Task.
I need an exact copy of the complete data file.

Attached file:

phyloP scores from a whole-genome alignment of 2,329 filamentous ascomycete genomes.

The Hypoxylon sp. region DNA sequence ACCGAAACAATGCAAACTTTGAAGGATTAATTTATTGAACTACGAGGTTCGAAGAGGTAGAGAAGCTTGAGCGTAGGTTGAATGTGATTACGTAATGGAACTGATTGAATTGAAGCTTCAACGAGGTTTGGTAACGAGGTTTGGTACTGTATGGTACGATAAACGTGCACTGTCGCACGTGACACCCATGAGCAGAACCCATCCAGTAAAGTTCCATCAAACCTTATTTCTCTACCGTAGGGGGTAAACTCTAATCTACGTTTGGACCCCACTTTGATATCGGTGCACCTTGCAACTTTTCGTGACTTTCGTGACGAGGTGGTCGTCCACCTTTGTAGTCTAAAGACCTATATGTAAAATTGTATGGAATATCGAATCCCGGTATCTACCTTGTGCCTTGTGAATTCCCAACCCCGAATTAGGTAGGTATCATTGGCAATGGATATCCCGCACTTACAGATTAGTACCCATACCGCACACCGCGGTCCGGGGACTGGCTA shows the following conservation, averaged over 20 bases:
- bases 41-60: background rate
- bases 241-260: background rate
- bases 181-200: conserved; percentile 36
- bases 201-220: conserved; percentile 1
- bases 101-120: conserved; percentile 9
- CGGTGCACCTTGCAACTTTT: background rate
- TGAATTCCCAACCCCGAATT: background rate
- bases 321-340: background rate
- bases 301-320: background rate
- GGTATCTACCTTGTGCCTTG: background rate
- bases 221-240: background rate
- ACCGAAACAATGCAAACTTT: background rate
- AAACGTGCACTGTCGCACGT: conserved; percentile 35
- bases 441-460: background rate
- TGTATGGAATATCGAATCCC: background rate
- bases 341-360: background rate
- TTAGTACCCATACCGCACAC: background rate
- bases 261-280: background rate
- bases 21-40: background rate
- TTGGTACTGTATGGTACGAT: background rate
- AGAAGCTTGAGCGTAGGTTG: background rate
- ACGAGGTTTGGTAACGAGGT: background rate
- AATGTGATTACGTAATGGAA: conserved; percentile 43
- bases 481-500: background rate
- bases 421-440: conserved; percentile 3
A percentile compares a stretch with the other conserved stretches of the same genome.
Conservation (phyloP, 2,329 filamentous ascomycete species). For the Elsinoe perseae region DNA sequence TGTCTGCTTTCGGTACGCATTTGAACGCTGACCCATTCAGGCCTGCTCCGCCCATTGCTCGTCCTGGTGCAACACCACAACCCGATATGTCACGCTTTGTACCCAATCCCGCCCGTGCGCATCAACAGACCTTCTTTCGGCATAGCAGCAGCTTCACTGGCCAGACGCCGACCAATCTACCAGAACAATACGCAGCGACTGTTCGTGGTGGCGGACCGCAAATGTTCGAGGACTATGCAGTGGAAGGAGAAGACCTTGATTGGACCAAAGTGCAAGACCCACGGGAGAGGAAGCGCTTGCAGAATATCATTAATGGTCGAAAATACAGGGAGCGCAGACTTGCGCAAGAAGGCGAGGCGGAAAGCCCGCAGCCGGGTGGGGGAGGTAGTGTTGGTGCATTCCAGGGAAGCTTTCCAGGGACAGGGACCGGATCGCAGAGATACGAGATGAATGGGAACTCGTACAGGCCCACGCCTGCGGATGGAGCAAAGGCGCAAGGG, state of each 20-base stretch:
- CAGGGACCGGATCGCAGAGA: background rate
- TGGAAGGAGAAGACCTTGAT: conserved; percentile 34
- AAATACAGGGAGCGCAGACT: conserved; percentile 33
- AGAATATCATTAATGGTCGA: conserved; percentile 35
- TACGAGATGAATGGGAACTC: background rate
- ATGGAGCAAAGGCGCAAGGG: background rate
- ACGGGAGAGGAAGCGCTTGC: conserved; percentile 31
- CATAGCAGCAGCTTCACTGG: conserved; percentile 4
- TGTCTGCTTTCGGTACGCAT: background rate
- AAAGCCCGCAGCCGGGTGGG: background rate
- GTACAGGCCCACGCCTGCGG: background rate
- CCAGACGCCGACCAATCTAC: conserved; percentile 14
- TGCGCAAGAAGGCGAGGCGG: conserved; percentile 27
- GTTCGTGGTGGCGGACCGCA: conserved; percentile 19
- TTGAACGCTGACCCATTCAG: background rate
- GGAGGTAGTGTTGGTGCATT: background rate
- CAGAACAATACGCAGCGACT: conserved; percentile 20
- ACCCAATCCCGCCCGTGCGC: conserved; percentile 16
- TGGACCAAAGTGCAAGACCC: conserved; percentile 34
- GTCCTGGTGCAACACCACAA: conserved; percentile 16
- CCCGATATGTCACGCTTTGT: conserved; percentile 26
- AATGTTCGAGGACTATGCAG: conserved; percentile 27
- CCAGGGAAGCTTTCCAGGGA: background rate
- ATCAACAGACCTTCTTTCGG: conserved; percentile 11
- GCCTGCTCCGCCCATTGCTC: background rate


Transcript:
phyloP scores from a whole-genome alignment of 2,329 filamentous ascomycete genomes.

The Hypoxylon sp. region DNA sequence ACCGAAACAATGCAAACTTTGAAGGATTAATTTATTGAACTACGAGGTTCGAAGAGGTAGAGAAGCTTGAGCGTAGGTTGAATGTGATTACGTAATGGAACTGATTGAATTGAAGCTTCAACGAGGTTTGGTAACGAGGTTTGGTACTGTATGGTACGATAAACGTGCACTGTCGCACGTGACACCCATGAGCAGAACCCATCCAGTAAAGTTCCATCAAACCTTATTTCTCTACCGTAGGGGGTAAACTCTAATCTACGTTTGGACCCCACTTTGATATCGGTGCACCTTGCAACTTTTCGTGACTTTCGTGACGAGGTGGTCGTCCACCTTTGTAGTCTAAAGACCTATATGTAAAATTGTATGGAATATCGAATCCCGGTATCTACCTTGTGCCTTGTGAATTCCCAACCCCGAATTAGGTAGGTATCATTGGCAATGGATATCCCGCACTTACAGATTAGTACCCATACCGCACACCGCGGTCCGGGGACTGGCTA shows the following conservation, averaged over 20 bases:
- bases 41-60: background rate
- bases 241-260: background rate
- bases 181-200: conserved; percentile 36
- bases 201-220: conserved; percentile 1
- bases 101-120: conserved; percentile 9
- CGGTGCACCTTGCAACTTTT: background rate
- TGAATTCCCAACCCCGAATT: background rate
- bases 321-340: background rate
- bases 301-320: background rate
- GGTATCTACCTTGTGCCTTG: background rate
- bases 221-240: background rate
- ACCGAAACAATGCAAACTTT: background rate
- AAACGTGCACTGTCGCACGT: conserved; percentile 35
- bases 441-460: background rate
- TGTATGGAATATCGAATCCC: background rate
- bases 341-360: background rate
- TTAGTACCCATACCGCACAC: background rate
- bases 261-280: background rate
- bases 21-40: background rate
- TTGGTACTGTATGGTACGAT: background rate
- AGAAGCTTGAGCGTAGGTTG: background rate
- ACGAGGTTTGGTAACGAGGT: background rate
- AATGTGATTACGTAATGGAA: conserved; percentile 43
- bases 481-500: background rate
- bases 421-440: conserved; percentile 3
A percentile compares a stretch with the other conserved stretches of the same genome.
Conservation (phyloP, 2,329 filamentous ascomycete species). For the Elsinoe perseae region DNA sequence TGTCTGCTTTCGGTACGCATTTGAACGCTGACCCATTCAGGCCTGCTCCGCCCATTGCTCGTCCTGGTGCAACACCACAACCCGATATGTCACGCTTTGTACCCAATCCCGCCCGTGCGCATCAACAGACCTTCTTTCGGCATAGCAGCAGCTTCACTGGCCAGACGCCGACCAATCTACCAGAACAATACGCAGCGACTGTTCGTGGTGGCGGACCGCAAATGTTCGAGGACTATGCAGTGGAAGGAGAAGACCTTGATTGGACCAAAGTGCAAGACCCACGGGAGAGGAAGCGCTTGCAGAATATCATTAATGGTCGAAAATACAGGGAGCGCAGACTTGCGCAAGAAGGCGAGGCGGAAAGCCCGCAGCCGGGTGGGGGAGGTAGTGTTGGTGCATTCCAGGGAAGCTTTCCAGGGACAGGGACCGGATCGCAGAGATACGAGATGAATGGGAACTCGTACAGGCCCACGCCTGCGGATGGAGCAAAGGCGCAAGGG, state of each 20-base stretch:
- CAGGGACCGGATCGCAGAGA: background rate
- TGGAAGGAGAAGACCTTGAT: conserved; percentile 34
- AAATACAGGGAGCGCAGACT: conserved; percentile 33
- AGAATATCATTAATGGTCGA: conserved; percentile 35
- TACGAGATGAATGGGAACTC: background rate
- ATGGAGCAAAGGCGCAAGGG: background rate
- ACGGGAGAGGAAGCGCTTGC: conserved; percentile 31
- CATAGCAGCAGCTTCACTGG: conserved; percentile 4
- TGTCTGCTTTCGGTACGCAT: background rate
- AAAGCCCGCAGCCGGGTGGG: background rate
- GTACAGGCCCACGCCTGCGG: background rate
- CCAGACGCCGACCAATCTAC: conserved; percentile 14
- TGCGCAAGAAGGCGAGGCGG: conserved; percentile 27
- GTTCGTGGTGGCGGACCGCA: conserved; percentile 19
- TTGAACGCTGACCCATTCAG: background rate
- GGAGGTAGTGTTGGTGCATT: background rate
- CAGAACAATACGCAGCGACT: conserved; percentile 20
- ACCCAATCCCGCCCGTGCGC: conserved; percentile 16
- TGGACCAAAGTGCAAGACCC: conserved; percentile 34
- GTCCTGGTGCAACACCACAA: conserved; percentile 16
- CCCGATATGTCACGCTTTGT: conserved; percentile 26
- AATGTTCGAGGACTATGCAG: conserved; percentile 27
- CCAGGGAAGCTTTCCAGGGA: background rate
- ATCAACAGACCTTCTTTCGG: conserved; percentile 11
- GCCTGCTCCGCCCATTGCTC: background rate